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http://lists.llvm.org/cgi-bin/mailman/listinfo/llvm-dev

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[llvm-dev] Non-meritocratic t.&a. projects will be damned. Re: I am leaving llvm

Dean Michael Berris via llvm-dev
In reply to this post by Dean Michael Berris via llvm-dev
(Here follows the same email but hopefully properly formatted, now in HTML and
mangled to 80 characters line width. Not sure why the plaintext email's
newlines disappeared on the mailing list in the previous posts.)


Non-meritocratic technology and academic projects will be damned.

This is a general response to Renato's response to Rafael's post, and also to
the media discussion sparked by this thread at
, continuation of this topic would need to be moved off-list:


Any high complexity technology or academic project involvoing more people needs
to follow a meritocratic model to survive and thrive.

In other words, within the project, your worth amounts to your past
contributions to the project and your present knowledge of all the project's
material technological and academic aspects.

Last years, a stress has been put on parts of the open source community to
submit to an agenda that is not technologically or academically motivated, but
instead is "socially" motivated.

What I see is that normally this ""social"" agenda reduces to the
cultural-marxist social control trick of coercing people to comply with "the
values", where "the values" may appear well-intended and "just" through being
codified in some written form, but in reality are arbitrary and actually
function as a control tool for parties that are not really contributing to the
project and who have no real preference for the project's advancement
whatsoever, but instead only want to prey on its good name to boost their
egoes.

Attempts to formalize a social code for participating in an open source
project, where factors that are not related to project merit are included such
as sexuality, ideology and ethnicity, will by its nature cause a competence
exodus, and left will be the legacy of what the previous productive
participants did before they were scared away by the "social conformists" who
now dominate.

Based on my own experience with many highest-competence software experts in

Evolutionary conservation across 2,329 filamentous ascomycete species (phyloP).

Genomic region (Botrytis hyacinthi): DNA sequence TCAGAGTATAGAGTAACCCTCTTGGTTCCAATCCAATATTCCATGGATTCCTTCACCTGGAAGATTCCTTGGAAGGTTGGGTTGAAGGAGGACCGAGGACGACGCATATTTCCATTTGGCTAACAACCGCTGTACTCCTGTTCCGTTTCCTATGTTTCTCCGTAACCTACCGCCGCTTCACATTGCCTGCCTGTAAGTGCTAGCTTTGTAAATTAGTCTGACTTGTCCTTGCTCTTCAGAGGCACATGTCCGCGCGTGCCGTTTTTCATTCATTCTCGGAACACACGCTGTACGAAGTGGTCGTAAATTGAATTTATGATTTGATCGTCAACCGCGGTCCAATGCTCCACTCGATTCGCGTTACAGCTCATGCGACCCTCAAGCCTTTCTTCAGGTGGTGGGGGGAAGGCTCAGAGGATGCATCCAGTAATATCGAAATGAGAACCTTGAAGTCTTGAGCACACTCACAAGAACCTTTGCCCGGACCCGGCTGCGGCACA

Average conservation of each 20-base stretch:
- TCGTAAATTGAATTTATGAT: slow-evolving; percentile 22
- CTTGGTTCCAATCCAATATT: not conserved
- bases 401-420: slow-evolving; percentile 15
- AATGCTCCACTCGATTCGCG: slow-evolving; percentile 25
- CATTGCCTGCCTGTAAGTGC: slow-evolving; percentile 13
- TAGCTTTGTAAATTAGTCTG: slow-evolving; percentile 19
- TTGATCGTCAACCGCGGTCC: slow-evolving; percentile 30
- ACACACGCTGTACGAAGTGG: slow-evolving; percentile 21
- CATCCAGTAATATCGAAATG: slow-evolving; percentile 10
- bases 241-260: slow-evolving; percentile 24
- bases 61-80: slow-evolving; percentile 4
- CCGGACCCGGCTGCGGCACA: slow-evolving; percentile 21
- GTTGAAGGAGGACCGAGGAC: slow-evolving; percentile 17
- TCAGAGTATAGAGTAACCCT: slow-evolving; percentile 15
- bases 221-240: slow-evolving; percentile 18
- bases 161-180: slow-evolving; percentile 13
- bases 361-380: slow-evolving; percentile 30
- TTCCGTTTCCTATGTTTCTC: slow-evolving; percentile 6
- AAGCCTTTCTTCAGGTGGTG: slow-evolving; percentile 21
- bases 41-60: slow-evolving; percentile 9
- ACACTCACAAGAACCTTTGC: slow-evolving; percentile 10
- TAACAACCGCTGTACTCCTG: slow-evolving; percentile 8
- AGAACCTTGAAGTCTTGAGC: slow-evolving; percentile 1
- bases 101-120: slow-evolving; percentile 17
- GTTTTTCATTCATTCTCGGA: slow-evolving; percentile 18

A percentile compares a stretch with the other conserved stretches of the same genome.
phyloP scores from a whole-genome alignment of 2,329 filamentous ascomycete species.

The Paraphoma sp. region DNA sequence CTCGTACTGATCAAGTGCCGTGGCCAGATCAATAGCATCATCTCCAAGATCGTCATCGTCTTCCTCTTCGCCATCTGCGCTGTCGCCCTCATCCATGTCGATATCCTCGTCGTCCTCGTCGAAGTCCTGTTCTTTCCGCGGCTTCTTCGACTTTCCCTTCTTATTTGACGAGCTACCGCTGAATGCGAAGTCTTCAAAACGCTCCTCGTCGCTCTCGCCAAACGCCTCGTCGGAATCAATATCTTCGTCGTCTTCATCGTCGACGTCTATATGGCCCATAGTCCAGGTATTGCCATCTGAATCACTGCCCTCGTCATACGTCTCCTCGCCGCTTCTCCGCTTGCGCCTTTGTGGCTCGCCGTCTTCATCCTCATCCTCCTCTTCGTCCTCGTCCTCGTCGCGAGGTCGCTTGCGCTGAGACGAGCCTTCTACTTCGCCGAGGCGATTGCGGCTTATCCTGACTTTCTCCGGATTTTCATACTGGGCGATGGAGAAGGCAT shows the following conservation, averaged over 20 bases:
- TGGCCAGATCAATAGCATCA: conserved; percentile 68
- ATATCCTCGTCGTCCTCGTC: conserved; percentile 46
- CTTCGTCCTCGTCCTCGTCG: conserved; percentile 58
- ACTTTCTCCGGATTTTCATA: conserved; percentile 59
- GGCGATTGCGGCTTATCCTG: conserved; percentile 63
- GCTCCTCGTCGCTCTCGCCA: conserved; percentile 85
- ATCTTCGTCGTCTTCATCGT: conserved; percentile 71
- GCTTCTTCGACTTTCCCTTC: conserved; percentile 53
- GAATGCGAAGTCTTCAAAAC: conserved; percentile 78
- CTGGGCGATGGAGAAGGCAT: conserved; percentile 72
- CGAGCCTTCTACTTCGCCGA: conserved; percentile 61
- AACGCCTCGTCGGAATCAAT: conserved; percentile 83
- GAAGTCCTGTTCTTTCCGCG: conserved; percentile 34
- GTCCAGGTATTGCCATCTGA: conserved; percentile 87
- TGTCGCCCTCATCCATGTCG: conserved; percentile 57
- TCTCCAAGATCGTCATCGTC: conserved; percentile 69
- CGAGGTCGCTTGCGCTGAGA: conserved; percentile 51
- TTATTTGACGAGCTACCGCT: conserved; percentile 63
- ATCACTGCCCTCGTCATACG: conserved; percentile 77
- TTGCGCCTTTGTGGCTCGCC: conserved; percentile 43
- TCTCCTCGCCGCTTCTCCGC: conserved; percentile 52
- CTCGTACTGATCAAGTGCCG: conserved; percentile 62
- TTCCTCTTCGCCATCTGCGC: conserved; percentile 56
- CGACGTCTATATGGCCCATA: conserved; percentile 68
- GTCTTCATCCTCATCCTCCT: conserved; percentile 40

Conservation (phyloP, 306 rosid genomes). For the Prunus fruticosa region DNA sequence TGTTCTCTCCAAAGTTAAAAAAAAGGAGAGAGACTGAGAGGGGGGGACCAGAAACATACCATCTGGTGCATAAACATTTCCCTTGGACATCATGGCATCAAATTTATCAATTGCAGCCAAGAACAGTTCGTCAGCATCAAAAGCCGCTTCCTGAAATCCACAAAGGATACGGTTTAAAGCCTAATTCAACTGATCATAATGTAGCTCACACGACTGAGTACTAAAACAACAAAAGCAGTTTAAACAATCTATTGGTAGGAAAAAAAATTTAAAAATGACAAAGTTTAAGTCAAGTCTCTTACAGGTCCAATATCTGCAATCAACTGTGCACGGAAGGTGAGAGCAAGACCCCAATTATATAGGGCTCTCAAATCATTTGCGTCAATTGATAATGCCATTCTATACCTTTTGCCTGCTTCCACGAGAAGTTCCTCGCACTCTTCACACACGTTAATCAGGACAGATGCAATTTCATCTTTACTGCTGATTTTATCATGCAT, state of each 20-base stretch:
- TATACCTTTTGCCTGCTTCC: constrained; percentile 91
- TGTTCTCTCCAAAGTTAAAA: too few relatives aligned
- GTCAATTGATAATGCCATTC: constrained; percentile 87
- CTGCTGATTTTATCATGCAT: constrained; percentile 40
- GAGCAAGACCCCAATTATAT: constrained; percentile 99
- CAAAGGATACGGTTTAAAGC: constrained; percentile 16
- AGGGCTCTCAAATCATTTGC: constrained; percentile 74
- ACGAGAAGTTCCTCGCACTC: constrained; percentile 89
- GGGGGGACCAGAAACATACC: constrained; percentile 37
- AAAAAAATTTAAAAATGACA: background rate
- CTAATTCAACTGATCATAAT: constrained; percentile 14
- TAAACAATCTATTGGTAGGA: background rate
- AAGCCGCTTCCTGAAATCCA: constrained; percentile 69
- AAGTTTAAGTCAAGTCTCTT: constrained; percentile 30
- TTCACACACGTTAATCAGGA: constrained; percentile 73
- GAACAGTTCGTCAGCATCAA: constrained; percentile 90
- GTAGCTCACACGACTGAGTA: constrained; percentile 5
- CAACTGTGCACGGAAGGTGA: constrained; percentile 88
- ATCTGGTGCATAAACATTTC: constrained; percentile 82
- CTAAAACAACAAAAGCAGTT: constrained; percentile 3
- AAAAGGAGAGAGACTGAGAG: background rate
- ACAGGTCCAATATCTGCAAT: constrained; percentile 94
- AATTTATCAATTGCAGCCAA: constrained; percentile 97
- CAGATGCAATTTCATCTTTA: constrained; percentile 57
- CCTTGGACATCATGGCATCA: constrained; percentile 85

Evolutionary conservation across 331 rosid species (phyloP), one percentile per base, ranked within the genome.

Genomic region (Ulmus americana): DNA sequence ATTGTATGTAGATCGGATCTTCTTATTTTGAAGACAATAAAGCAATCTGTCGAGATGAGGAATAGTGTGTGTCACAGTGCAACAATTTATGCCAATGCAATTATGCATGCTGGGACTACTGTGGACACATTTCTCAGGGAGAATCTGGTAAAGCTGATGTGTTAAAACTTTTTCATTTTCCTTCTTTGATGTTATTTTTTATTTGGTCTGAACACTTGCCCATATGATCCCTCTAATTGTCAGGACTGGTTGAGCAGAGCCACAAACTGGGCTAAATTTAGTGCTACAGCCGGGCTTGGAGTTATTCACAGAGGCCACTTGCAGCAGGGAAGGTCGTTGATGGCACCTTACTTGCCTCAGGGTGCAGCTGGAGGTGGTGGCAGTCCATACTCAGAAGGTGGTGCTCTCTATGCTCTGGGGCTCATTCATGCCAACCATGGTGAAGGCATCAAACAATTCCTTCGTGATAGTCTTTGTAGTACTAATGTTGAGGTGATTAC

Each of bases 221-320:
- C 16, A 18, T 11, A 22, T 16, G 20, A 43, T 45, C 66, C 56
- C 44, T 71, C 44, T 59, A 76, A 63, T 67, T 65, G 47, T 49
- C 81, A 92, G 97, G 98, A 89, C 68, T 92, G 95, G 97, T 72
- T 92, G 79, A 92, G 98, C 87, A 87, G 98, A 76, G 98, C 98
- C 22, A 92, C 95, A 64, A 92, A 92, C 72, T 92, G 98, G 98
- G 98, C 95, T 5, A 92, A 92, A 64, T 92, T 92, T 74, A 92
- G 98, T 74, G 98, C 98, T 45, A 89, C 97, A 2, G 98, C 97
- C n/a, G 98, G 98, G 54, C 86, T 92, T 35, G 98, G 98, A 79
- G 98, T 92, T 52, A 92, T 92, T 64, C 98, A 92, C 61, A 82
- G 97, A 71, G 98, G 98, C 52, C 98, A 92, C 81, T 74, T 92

programming, software architecture and so on, I suggest that highly qualified
software people tend to have slightly unpolished personalities. This may be
primarily because these people's primary passion is to give all their energy to
bring progress to the technology and academic work, which is an all-consuming
task and leaves no energy-space left in a person to develop traits such as
being a drama queen, attention-seeking victim type, or other type that would
distract the project.

This social dynamic is deep, where highly qualified people tend to be less good
at managing social circumstances and therefore prefer to leave, while the less
qualified people envy the performance of the more qualified, and so the less
qualified try to prey on the more qualified up to the point that the project is
socially bankrupt.

The highly qualified people are in nature meritocrats because the tech and
academic details of the project is frequently the only thing they are really
fluent in, and any risk of being judged by any other standard than material
project merit would be felt as immensely offputting to them, and so hence the
competence exodus.

For this reason I suggest that if you think you need a social code, it reflects
that you have less-competent people on board and likely in charge already, and
the project's best interest would be to not encourage their participation and
instead encourage the participation of those who provenly do contribute.

If you fail, and Rafael's leaving is a strong indicator that you are quite far
down that slope already, then I hope some group that is smarter and better than
you will fork your project and bring the world the potentials lying in
LLVM/Clang that your particular social circle failed at providing.

You will never be able to stick a social policy to a project where technology
and academic progress matters.

If what you do would be contagious, you're also contributing to killing any
meaningful open forum ambitions in the open source community altogether.



Extended version:

If an open source project and the people who like to congregate on conferences,
are not attending based on merits quantified in code and academic
contributions, then the project is technically history and dead and there is
nothing of substance to confer about.


Rafael writes:
> Unfortunately the last few years haven't been the same. On the
> technical side llvm now feels far bigger and slower to change. There
> are many incomplete transitions. That, by itself, would not be
> sufficient reason to leave.

This seems to be a case in point - LLVM used to be a focus of code and academic